While the United States suffered through an excruciatingly long State of the Union address on Tuesday, an interesting piece of news quietly dropped: New Mexico Governor Michelle Lujan Grishman ordered most of the National Guard recalled from the border in her state.
It was a sharp rebuke to the president, who has been heatedly insisting that the U.S.-Mexico border is a hotbed of crime that can only be controlled with a wall — or metal barrier. Trump has wasted considerable resources on security theater at the border, and the governor’s move signaled that she was disinterested in being used as a pawn in the ongoing conversation about border security.
Some of the slightly over 100 troops posted at the border will be left in place for humanitarian work, with the governor noting that groups of migrant families in very poor health are in need of medical attention. Troops being used as law enforcement, however, will be sent home — and not just to New Mexico.
Members from units in multiple states wound up at the border, being used effectively as border police, which does not align with the mission of the National Guard and is not a mission they were trained to perform.
The governor referred to the situation as a “charade of border fearmongering” in remarks explaining her decision. To make sure the president got the news, Lujan Grishman also put up a snarky Twitter video, knowing that the platform is Trump’s preferred medium.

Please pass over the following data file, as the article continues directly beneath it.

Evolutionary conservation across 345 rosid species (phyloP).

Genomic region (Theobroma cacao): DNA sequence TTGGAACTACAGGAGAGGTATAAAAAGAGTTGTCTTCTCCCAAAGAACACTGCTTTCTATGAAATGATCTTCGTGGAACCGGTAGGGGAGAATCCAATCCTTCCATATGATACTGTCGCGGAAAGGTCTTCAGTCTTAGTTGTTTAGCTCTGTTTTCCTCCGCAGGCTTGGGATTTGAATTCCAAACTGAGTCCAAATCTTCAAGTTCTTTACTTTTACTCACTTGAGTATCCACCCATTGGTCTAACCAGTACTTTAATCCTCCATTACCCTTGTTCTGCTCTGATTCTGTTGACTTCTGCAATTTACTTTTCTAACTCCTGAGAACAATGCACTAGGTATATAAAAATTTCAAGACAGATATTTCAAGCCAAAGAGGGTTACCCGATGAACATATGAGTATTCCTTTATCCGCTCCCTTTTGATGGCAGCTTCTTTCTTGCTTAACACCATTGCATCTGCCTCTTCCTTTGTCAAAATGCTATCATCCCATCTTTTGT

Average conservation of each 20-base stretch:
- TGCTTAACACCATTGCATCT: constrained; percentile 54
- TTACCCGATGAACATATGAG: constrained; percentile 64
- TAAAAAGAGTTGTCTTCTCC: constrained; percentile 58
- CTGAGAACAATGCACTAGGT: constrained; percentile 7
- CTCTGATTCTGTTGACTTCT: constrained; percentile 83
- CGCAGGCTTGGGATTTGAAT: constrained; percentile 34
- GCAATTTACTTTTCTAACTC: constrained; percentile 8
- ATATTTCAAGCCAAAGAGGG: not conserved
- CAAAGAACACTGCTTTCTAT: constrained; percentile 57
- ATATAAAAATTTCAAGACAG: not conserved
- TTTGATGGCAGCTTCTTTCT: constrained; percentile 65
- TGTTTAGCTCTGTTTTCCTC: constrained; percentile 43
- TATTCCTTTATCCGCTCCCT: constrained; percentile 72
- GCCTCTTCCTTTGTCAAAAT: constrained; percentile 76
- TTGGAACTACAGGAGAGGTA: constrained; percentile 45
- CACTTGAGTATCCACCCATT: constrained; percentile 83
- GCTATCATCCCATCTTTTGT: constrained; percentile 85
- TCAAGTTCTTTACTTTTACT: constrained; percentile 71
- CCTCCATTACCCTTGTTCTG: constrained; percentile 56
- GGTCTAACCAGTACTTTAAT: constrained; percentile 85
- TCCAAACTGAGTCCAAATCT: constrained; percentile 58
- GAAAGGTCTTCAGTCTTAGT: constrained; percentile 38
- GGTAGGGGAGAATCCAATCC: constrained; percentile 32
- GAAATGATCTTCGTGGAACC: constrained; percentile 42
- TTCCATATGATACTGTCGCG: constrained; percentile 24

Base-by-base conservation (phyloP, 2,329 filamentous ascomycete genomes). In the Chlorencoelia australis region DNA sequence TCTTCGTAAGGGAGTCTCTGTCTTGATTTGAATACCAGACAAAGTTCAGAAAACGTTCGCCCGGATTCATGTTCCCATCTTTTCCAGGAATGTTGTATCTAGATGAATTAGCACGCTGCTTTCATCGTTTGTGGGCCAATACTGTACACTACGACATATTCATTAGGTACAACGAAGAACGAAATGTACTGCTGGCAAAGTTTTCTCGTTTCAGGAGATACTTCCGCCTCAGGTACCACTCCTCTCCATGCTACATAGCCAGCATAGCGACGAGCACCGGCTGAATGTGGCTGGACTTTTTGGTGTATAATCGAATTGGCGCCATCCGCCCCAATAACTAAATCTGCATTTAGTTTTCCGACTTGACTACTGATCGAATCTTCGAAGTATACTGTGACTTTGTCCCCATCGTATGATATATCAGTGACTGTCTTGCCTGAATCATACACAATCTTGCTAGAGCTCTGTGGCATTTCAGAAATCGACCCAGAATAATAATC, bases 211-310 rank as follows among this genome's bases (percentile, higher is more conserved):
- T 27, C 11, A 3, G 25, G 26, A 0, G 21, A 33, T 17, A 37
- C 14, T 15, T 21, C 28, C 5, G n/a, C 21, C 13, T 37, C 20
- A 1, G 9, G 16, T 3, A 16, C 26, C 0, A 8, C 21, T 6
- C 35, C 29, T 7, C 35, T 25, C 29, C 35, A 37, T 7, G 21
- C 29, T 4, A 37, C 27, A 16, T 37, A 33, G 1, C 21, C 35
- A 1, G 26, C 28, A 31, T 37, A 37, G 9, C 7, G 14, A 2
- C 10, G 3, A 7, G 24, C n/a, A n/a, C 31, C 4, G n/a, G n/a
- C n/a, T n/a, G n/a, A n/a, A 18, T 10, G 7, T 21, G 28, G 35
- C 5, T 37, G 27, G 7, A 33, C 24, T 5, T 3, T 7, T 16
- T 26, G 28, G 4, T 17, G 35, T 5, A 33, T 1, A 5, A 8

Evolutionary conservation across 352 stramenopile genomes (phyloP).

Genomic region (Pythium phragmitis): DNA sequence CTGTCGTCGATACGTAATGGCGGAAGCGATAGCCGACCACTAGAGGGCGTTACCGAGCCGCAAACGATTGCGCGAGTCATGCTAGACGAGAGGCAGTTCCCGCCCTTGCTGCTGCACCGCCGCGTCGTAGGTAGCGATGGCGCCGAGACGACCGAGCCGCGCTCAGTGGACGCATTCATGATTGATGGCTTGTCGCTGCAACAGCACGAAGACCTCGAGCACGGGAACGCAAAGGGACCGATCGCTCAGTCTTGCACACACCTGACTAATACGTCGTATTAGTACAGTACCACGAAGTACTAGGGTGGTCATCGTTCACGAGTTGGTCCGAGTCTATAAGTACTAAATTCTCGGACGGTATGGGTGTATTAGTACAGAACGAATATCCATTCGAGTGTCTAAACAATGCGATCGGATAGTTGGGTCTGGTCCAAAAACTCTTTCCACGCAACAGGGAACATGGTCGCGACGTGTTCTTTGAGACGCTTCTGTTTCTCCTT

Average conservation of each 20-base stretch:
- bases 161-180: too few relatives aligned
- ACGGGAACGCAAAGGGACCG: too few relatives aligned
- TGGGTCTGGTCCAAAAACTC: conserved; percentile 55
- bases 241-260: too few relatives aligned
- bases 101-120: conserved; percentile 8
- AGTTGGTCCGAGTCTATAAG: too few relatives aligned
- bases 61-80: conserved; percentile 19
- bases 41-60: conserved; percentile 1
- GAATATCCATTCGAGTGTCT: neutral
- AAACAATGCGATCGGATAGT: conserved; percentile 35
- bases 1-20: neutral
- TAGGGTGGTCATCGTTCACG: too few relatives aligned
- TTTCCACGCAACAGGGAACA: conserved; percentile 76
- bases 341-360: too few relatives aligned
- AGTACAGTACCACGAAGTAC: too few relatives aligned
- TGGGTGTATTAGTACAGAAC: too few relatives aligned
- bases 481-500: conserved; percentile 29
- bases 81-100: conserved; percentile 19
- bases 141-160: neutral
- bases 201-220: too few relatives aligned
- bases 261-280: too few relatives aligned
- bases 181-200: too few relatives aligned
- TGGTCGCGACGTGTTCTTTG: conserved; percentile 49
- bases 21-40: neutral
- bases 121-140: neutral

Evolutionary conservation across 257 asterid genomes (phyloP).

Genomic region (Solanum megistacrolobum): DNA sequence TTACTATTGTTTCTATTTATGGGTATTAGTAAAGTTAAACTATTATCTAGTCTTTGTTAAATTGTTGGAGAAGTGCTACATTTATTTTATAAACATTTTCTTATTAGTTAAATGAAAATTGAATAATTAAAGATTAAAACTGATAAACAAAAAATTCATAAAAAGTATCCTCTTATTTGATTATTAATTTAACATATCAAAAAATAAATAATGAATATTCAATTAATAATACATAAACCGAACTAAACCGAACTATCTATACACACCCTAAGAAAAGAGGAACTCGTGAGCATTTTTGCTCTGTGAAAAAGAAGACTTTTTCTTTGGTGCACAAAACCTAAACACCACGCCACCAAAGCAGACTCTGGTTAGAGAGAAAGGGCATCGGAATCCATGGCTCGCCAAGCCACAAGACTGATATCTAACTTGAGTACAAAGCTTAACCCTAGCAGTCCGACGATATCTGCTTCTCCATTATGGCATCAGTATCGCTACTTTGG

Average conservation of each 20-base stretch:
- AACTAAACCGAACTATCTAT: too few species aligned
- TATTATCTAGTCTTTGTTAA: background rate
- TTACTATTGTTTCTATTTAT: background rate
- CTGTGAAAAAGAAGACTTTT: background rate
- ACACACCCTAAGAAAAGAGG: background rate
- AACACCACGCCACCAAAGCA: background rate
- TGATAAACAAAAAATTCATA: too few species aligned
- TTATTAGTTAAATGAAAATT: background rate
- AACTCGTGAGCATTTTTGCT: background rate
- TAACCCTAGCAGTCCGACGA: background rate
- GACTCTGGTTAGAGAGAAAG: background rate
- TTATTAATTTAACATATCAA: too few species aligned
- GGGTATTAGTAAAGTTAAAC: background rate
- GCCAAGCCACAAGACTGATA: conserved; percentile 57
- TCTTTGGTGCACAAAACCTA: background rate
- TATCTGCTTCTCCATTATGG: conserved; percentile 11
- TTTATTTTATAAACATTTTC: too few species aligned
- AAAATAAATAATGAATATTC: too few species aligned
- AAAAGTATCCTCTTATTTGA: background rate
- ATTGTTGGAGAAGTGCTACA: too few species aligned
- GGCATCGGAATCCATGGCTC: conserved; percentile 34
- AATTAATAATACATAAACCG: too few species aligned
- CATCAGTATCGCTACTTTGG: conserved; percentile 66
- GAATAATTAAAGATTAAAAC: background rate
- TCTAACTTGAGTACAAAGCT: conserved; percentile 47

This isn’t the first time a governor has rejected the Trump administration’s call for military forces at the border; multiple states, including Republican-led ones, declined to station such troops when asked to do so by the administration. In New Mexico, the stakes are especially clear, as the state houses immigration detention facilities where two children have died in the “care” of Immigration and Customs Enforcement in recent months.
It’s also not just New Mexico that is rejecting Trump’s claims about what is happening at the border, pushing back on his narrative of a “disaster” and noting that the only crisis is a humanitarian one. In Texas, mayors and law enforcement have both stated that they don’t see value in the proposed wall.
Turning the border into a war zone will not improve safety and security, and it can be lethal for people trying to cross; those desperate enough to cross illegally won’t be deterred; they’ll just look for a more remote — and, consequently, dangerous — area.
Of course, most illegal immigration doesn’t take the form of undocumented people crossing the border. The far bigger contributor is people overstaying their visas. Two-thirds of cases involve this scenario, and it’s actually on the rise. Cracking down on the border harms the most vulnerable, including people fleeing physical and sexual violencein nations disrupted by U.S. foreign policy.
This decision is another sign that some states are more willing to flex their muscles and defend their right to make policy decisions that are effective and appropriate for their residents. As the Trump administration pushes for policies that verge on unconstitutional — in addition to being unconscionable — one might argue that states have a duty to stand up to him in the name of defending civil and human rights.